It is a well known fact that, in America, patrons tend to have too much influence in the curatorial decisions of the institutions they fund. At MoMA, curators dedicated to art from specific regions such as Latin America have usually been funded by wealthy wives whose names ornated the job titles. But does their influence stop there or are the curators forced to oblige to their specific taste if it is born in mind that their salaries are ultimately paid by those women. This is why when in early 2018, MoMA announced that Argentine Ines Katzsenstein was going to replace Venezuela Luis Perez Oramas as Estrellita Brodsky Curator of Latin American Art, it didn’t come as a surprise that she would be the new Patricia Phelps de Cisneros Curator. But what are the actual consequences of this?  Phelps de Cisneros’ passion for abstract art has to be understood in the context of the creation of her wealth during the oil-boom in Venezuela which, due to have happened under the rule of a military dictatorship it has been named ‘the dictatorship of concrete’. It was oil money that, ultimately, funded the work of artists such as Jesus Soto or Carlos Cruz Diez.


In many ocassions, Patricia Phelps de Cisneros has said that her ‘mission’ is to hang Latin American abstract and kinetic art in the major international museums along the canonic names of the Avant Garde. As a matter of fact, her own personal collection has a direct involvement in the dynamics of the international art market which, since its creation, has skyrocketed. The question is whether (MoMA new Patricia Phelps de Cisneros, Curator of Latin American Art) Ines Katzenstein will have enough leeway to resist the temptation to comply with her patron’s ‘taste’.


But the question is why former curator Luis Perez Oramas was replaced by Ines Katzenstein?  Firstly, it can be said that according to the way Perez Oramas curated the Tarsila do Amaral show currently being held at MoMA, his view of Latin American modernism is that of a bridge between the local elites and the European avant garde. As suggested in a previous post in this blog, this ‘purist’ approach prevented him from historicise the social conditions that allowed Tarsila de Amaral not only to fund herself but also to make her work circulate with success amongst the local white elite and, eventually, internationally. For someone like Perez Oramas, artists such as Xul Solar and Emilio Pettorutti in Argentina, Tarsila de Amaral in Brasil or Diego de Rivera in Mexico had the virtue of apply the lessons of the European Avant Garde to the local contexts in which indigenous people, black servants and tropical plants were to be included.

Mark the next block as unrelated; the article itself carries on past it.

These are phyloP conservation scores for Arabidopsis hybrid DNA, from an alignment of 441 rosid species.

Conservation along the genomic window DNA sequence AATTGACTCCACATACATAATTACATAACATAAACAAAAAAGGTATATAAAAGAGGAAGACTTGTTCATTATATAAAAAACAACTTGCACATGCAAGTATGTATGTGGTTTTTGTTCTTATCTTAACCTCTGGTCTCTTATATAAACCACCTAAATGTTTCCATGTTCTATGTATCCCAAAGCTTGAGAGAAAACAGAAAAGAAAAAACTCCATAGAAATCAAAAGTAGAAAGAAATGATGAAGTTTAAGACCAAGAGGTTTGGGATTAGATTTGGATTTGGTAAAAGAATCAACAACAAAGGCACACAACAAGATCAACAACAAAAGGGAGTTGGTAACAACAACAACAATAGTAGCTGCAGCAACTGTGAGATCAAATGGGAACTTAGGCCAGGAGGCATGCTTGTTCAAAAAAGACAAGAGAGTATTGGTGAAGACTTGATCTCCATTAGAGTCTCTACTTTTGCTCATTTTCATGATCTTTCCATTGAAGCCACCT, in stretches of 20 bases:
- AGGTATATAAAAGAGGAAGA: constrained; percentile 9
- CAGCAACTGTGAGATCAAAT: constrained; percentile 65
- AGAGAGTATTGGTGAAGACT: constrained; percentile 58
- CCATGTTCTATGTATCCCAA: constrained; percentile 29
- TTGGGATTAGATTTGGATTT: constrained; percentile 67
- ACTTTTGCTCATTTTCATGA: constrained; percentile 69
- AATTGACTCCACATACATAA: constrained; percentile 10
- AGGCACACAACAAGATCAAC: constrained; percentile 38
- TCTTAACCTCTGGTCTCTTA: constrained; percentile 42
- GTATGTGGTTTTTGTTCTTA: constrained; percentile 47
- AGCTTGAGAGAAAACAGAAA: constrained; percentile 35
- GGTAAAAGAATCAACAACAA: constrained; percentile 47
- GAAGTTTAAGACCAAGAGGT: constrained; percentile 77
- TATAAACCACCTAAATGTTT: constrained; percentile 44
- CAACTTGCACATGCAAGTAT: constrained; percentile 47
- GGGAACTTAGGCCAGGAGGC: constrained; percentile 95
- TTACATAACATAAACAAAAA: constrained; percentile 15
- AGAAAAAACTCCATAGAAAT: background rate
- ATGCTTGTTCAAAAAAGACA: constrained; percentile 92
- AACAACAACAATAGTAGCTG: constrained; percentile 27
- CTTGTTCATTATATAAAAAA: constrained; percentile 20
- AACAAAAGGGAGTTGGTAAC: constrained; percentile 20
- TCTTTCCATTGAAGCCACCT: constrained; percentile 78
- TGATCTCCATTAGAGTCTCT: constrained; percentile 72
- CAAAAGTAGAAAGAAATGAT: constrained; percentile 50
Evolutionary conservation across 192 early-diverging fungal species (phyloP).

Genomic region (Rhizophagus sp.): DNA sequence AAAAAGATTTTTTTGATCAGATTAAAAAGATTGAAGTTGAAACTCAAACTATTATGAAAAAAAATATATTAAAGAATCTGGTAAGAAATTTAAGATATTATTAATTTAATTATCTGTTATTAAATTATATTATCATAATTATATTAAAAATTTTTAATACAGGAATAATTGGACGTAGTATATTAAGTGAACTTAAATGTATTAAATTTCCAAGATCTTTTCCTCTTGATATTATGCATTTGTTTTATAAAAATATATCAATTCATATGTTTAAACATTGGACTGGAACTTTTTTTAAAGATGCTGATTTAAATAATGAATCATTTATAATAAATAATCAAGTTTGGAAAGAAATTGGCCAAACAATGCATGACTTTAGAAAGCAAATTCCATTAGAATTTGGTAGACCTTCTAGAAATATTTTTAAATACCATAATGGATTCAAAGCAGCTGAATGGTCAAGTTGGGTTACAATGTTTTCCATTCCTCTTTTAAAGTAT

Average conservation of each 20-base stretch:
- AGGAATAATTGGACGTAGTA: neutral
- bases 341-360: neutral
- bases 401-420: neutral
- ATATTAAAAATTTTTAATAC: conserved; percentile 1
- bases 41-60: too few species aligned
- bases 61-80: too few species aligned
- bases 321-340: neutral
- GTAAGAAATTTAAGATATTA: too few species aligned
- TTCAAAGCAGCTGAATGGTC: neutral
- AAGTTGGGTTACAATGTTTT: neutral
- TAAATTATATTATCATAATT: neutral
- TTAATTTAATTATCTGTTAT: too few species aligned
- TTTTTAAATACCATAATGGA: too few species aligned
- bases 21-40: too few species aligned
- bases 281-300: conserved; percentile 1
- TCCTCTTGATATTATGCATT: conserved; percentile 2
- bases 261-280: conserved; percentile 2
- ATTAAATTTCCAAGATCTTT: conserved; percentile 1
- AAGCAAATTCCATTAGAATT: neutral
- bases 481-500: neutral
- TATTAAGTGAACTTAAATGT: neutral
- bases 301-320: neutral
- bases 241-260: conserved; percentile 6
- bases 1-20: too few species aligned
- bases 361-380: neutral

Patricia Phelps de Cisneros’ mission is however and according to what she has said, contrary to this version of ‘folk Latin American modernism’. She choses abstraction and kinetic art as examples of Latin American socio-economic development or, at least, of the attempt that the region had at that during the militar dictatorships that ruled the region from the 50s to the 80s. Hers are nostalgic dreams of a long gone native Venezuela where oil money flooded in, allowing artists to delve into individual projects of visual and optical experimentation per se. Of course, the individual drive of these artists went against the social realist attempt to reconstruct the social matrix that could reinforce local democracies. It also local painterly attempts such as the Nueva Figuracion or the Nueva Imagen to recover the human figure in order to problematise the way State was using violence against its citizens. From a strictly visual point of view, someone like Patricia Phelps de Cisneros is particularly fond with the way Latin American abstraction mirrors the way ‘desarrollismo’ used oil money to relocate slums in huge modernist building blocks on the fringes of Caracas to which abstract art visually might allude. From a more psychological point of view, it could be said that Phelps de Cisneros uses her collections to create a personal Latin America utopia without poverty but ultimately, without democracy and people. The attempt, however, to impose this view of Latin American might be misleading for ‘development’ as such was only an attempt financed by the haphazard discovery of massive oil reserves under the sea. There is also a visual link between the grid-like surface of Latin American abstract works of art and the modernist urban design of cities like Venezuela, Sao Paulo and Argentina and that is where the decision to hire the daughter of one of the architects that tried to forge a modernist architectural canon might make sense for a museum such as MoMA. To be continued.


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